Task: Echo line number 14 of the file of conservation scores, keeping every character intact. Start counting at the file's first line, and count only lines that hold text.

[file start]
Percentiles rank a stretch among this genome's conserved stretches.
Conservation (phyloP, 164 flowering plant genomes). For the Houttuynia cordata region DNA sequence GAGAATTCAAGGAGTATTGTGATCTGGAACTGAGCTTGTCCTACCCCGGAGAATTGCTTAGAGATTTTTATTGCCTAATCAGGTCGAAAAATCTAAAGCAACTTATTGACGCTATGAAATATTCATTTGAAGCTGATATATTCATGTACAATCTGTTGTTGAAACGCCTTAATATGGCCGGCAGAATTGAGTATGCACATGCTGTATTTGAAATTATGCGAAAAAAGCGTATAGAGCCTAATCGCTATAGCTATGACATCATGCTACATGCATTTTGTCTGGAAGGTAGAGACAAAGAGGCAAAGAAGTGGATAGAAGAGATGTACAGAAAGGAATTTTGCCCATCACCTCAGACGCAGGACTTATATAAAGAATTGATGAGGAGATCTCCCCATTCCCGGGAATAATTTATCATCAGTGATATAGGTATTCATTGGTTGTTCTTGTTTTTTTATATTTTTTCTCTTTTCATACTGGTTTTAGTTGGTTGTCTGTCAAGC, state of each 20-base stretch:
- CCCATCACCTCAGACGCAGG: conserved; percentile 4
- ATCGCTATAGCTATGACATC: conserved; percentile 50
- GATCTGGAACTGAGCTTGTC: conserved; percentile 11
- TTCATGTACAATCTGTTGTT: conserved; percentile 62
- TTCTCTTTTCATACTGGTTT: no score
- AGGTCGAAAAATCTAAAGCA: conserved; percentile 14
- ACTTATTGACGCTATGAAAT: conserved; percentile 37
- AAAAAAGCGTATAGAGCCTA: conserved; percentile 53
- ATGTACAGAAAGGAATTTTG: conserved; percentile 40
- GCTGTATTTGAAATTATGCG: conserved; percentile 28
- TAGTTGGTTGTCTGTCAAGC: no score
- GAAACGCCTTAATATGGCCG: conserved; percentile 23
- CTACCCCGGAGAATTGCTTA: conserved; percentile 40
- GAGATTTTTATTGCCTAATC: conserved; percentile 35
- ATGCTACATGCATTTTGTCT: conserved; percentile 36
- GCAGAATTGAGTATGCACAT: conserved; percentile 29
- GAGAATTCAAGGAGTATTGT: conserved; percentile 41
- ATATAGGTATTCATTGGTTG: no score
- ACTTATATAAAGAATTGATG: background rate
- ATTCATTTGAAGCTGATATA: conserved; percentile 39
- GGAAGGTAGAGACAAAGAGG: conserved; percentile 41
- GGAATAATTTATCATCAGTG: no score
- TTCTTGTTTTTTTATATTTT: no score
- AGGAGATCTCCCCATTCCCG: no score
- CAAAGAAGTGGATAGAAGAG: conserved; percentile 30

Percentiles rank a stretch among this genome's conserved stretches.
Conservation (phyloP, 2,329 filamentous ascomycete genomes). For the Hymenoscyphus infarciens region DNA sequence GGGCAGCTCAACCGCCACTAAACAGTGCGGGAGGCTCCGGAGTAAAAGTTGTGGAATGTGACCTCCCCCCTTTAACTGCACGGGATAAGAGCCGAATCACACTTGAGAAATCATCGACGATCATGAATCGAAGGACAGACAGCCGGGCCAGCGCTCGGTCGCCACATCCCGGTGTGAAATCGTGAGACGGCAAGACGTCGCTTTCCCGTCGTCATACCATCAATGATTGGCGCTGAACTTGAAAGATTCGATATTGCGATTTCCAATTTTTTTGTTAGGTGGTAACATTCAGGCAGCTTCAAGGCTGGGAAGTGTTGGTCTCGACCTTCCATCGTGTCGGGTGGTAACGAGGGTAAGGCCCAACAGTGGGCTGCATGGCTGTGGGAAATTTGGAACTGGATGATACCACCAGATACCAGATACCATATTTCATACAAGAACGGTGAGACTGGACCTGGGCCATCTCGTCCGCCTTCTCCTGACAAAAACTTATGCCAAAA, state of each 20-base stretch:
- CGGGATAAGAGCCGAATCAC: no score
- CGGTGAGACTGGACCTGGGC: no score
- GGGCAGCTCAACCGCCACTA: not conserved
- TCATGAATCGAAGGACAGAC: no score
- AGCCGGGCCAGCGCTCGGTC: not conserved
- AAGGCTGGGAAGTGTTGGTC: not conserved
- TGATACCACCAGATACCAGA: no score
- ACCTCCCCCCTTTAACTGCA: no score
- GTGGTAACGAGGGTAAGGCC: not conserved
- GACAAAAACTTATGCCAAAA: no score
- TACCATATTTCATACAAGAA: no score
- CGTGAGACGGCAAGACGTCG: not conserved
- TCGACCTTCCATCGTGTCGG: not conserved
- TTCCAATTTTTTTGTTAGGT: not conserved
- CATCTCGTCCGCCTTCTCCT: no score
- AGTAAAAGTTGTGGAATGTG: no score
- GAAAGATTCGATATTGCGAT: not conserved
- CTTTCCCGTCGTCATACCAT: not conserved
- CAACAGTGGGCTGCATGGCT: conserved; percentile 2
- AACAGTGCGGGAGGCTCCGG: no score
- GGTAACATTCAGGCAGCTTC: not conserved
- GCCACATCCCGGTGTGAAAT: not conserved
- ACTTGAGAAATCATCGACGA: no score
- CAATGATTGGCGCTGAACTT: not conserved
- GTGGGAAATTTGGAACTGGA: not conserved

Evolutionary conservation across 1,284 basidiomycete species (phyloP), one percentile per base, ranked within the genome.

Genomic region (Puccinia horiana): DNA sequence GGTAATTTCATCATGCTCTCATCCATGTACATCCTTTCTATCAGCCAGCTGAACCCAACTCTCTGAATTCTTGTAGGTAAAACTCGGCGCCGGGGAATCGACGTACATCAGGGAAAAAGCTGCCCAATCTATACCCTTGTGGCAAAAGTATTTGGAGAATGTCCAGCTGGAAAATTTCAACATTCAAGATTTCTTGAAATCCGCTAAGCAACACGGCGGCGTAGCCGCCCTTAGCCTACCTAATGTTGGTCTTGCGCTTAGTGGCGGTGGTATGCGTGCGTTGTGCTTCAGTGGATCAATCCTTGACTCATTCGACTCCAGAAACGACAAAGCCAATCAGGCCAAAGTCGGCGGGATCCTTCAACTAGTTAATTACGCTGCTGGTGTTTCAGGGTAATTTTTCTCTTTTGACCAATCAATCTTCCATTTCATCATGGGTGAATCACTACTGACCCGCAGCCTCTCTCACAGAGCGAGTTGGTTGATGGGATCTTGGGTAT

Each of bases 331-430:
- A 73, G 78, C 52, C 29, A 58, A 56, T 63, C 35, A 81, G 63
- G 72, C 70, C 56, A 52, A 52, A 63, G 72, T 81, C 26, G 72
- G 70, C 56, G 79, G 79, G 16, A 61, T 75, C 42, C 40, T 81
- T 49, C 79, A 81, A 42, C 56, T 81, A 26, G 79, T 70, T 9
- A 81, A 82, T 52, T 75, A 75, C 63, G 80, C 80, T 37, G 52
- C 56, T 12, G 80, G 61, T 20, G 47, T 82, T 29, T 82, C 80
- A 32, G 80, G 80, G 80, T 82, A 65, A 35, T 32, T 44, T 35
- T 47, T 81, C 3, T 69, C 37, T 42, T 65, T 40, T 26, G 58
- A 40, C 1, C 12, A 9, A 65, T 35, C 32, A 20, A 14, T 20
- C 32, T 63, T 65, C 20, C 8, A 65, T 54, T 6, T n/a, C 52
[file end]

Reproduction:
- GAAACGCCTTAATATGGCCG: conserved; percentile 23